Where Will EV Maker Mullen Automotive Be in 5 Years?

Stock Market

In order to succeed in the long run, California-headquartered electric vehicle (EV) manufacturer Mullen Automotive (NASDAQ:MULN) must find ways to stand out from the competition. It appears that Mullen might achieve this through a strategy of acquisitions. This year, Mullen Automotive’s acquisition targets include Bollinger Motors and Electric Last Mile Solutions (ELMS). Given the company’s rapid expansion, MULN stock has multi-bagger potential over the next five years — but only if the share price can get above a key level first.

It’s no secret that there’s plenty of competition among EV makers in the 2020s. Mullen Automotive differentiates itself, to a certain extent, with powerful vehicles. An example would be the Mullen FIVE RS, which features a top speed of 200 mph and can accelerate from zero to 60 mph in 1.9 seconds.

Whether or not Mullen’s high-performance vehicles will actually threaten the competition remains to be seen. First and foremost, Mullen Automotive has to cover the expenses of its recent purchases — and at the same time, MULN stock must avoid delisting from the Nasdaq exchange.

Mullen Automotive Continues to Pursue Notable Acquisitions

Skeptics might ask, “Who needs a car that can go 200 mph? Isn’t that illegal in most places?” These are fair questions, but Mullen is in the process of expanding beyond its high-performance EVs.

In September, Mullen Automotive announced its acquisition of a controlling interest in EV truck manufacturer Bollinger Motors. More specifically, Mullen received a 60% controlling interest in the company for $148.2 million in cash and stock.

Bollinger Motors is teaming up with truck body and trailer manufacturer Wabash National (NYSE:WNC). Together, they’re developing a refrigerated electric last-mile delivery truck. Hopefully, this will help Mullen get its money’s worth from Bollinger Motors.

More recently, the U.S. Bankruptcy Court granted Mullen Automotive permission to acquire EV manufacturer ELMS. The press release didn’t specify exactly how much Mullen plans to pay for ELMS. However, we do know that Mullen will acquire ELMS’ Indiana factory, which can produce up to 50,000 vehicles per year.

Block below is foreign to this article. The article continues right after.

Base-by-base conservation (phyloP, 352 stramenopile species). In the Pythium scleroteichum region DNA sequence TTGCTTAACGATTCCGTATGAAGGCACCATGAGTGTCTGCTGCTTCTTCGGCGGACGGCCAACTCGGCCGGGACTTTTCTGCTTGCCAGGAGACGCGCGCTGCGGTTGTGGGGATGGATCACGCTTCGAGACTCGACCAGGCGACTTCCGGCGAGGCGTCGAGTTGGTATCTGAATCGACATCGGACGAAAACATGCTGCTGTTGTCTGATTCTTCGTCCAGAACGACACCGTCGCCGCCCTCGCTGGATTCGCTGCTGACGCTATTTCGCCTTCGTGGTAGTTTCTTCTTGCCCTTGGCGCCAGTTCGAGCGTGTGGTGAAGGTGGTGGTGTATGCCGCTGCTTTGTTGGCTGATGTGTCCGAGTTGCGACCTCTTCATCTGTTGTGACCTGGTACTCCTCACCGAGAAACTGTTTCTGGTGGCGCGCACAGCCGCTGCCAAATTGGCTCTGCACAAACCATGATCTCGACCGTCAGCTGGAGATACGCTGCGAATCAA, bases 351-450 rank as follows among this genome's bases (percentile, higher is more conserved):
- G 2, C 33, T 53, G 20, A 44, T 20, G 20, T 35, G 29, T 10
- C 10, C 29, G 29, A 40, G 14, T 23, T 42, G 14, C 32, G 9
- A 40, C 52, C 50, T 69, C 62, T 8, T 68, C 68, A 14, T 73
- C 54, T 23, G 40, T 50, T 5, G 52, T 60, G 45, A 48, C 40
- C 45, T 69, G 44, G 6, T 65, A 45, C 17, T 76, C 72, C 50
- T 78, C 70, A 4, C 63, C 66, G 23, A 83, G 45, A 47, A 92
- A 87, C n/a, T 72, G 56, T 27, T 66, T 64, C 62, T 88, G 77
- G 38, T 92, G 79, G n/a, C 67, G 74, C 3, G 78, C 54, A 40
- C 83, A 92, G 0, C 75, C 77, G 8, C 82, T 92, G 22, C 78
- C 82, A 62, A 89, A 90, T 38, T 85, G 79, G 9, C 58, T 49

MULN Stock Must Reach and Stay Above This Level

Mullen’s acquisition strategy is aggressive, to say the least. The company is undoubtedly spending sizable sums of money to acquire part of Bollinger Motors and all of ELMS. In time, however, this strategy could make Mullen Automotive more competitive.

There’s another issue to consider, though. MULN stock might eventually gain value due to Mullen’s growth strategy. However, the shares may face delisting threats at some point.

The price of MULN stock has stayed below $1 since late July. Technical analysts might attach importance to this fact, but there’s a much more pressing consideration here.

The Nasdaq exchange has, in some instances, been known to delist stocks after they’ve fallen below $1 and stayed there for a prolonged period. The exchange typically provides warnings and opportunities to rectify the situation first, though.

Still, it would be disheartening if MULN fell afoul of Nasdaq’s listing guidelines for too long. Many investors would be crestfallen if Mullen were to be kicked off of the Nasdaq and ended up on an over-the-counter (OTC) exchange.

So, Where Will MULN Stock Be in Five Years?

Mullen Automotive’s investors will definitely want to keep an eye on that $1 level. The share price needs to clear that hurdle — the sooner, the better.

If that happens, then MULN stock ought to reach $10 in five years based on Mullen’s ambitious acquisition and expansion strategy. This is a speculative bet, however, so be confident but also maintain a very reasonable position size in Mullen Automotive.

On the date of publication, David Moadel did not have (either directly or indirectly) any positions in the securities mentioned in this article. The opinions expressed in this article are those of the writer, subject to the InvestorPlace.com Publishing Guidelines.

David Moadel has provided compelling content – and crossed the occasional line – on behalf of Motley Fool, Crush the Street, Market Realist, TalkMarkets, TipRanks, Benzinga, and (of course) InvestorPlace.com. He also serves as the chief analyst and market researcher for Portfolio Wealth Global and hosts the popular financial YouTube channel Looking at the Markets.

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